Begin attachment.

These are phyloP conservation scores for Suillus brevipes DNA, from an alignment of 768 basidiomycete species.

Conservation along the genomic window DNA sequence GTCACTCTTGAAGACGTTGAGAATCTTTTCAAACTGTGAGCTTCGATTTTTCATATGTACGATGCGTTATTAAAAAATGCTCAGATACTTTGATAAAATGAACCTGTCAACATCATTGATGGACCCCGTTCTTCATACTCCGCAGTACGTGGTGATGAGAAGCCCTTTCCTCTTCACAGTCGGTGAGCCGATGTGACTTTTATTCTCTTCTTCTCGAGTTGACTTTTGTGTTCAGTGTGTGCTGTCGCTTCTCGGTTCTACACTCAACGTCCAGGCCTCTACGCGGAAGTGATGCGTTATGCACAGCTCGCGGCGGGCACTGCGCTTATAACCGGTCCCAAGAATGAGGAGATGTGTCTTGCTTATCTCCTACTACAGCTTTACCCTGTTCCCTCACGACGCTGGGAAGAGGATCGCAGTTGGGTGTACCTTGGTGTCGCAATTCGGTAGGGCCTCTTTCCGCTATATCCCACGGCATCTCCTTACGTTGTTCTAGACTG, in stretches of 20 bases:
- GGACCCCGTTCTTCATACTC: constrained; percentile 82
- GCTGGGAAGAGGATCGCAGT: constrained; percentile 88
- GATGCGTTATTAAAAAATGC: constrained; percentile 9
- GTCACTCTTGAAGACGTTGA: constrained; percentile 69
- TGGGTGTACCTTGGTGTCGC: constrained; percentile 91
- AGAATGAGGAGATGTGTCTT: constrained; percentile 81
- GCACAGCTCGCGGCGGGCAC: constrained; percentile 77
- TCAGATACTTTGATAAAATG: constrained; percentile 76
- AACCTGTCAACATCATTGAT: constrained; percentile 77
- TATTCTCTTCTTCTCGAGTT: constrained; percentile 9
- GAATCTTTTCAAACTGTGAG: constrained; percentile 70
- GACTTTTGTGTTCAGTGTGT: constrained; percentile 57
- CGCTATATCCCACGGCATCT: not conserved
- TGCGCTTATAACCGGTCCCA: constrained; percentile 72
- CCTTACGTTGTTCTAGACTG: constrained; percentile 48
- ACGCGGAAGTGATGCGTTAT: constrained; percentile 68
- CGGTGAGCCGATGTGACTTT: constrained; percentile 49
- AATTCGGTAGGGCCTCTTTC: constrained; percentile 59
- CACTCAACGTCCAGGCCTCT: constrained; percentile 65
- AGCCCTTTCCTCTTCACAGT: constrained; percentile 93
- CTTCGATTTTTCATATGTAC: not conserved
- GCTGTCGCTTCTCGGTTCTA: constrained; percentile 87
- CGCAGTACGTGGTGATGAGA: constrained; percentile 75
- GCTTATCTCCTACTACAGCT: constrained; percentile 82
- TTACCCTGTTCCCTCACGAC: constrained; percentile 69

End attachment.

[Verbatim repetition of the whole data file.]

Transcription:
These are phyloP conservation scores for Suillus brevipes DNA, from an alignment of 768 basidiomycete species.

Conservation along the genomic window DNA sequence GTCACTCTTGAAGACGTTGAGAATCTTTTCAAACTGTGAGCTTCGATTTTTCATATGTACGATGCGTTATTAAAAAATGCTCAGATACTTTGATAAAATGAACCTGTCAACATCATTGATGGACCCCGTTCTTCATACTCCGCAGTACGTGGTGATGAGAAGCCCTTTCCTCTTCACAGTCGGTGAGCCGATGTGACTTTTATTCTCTTCTTCTCGAGTTGACTTTTGTGTTCAGTGTGTGCTGTCGCTTCTCGGTTCTACACTCAACGTCCAGGCCTCTACGCGGAAGTGATGCGTTATGCACAGCTCGCGGCGGGCACTGCGCTTATAACCGGTCCCAAGAATGAGGAGATGTGTCTTGCTTATCTCCTACTACAGCTTTACCCTGTTCCCTCACGACGCTGGGAAGAGGATCGCAGTTGGGTGTACCTTGGTGTCGCAATTCGGTAGGGCCTCTTTCCGCTATATCCCACGGCATCTCCTTACGTTGTTCTAGACTG, in stretches of 20 bases:
- GGACCCCGTTCTTCATACTC: constrained; percentile 82
- GCTGGGAAGAGGATCGCAGT: constrained; percentile 88
- GATGCGTTATTAAAAAATGC: constrained; percentile 9
- GTCACTCTTGAAGACGTTGA: constrained; percentile 69
- TGGGTGTACCTTGGTGTCGC: constrained; percentile 91
- AGAATGAGGAGATGTGTCTT: constrained; percentile 81
- GCACAGCTCGCGGCGGGCAC: constrained; percentile 77
- TCAGATACTTTGATAAAATG: constrained; percentile 76
- AACCTGTCAACATCATTGAT: constrained; percentile 77
- TATTCTCTTCTTCTCGAGTT: constrained; percentile 9
- GAATCTTTTCAAACTGTGAG: constrained; percentile 70
- GACTTTTGTGTTCAGTGTGT: constrained; percentile 57
- CGCTATATCCCACGGCATCT: not conserved
- TGCGCTTATAACCGGTCCCA: constrained; percentile 72
- CCTTACGTTGTTCTAGACTG: constrained; percentile 48
- ACGCGGAAGTGATGCGTTAT: constrained; percentile 68
- CGGTGAGCCGATGTGACTTT: constrained; percentile 49
- AATTCGGTAGGGCCTCTTTC: constrained; percentile 59
- CACTCAACGTCCAGGCCTCT: constrained; percentile 65
- AGCCCTTTCCTCTTCACAGT: constrained; percentile 93
- CTTCGATTTTTCATATGTAC: not conserved
- GCTGTCGCTTCTCGGTTCTA: constrained; percentile 87
- CGCAGTACGTGGTGATGAGA: constrained; percentile 75
- GCTTATCTCCTACTACAGCT: constrained; percentile 82
- TTACCCTGTTCCCTCACGAC: constrained; percentile 69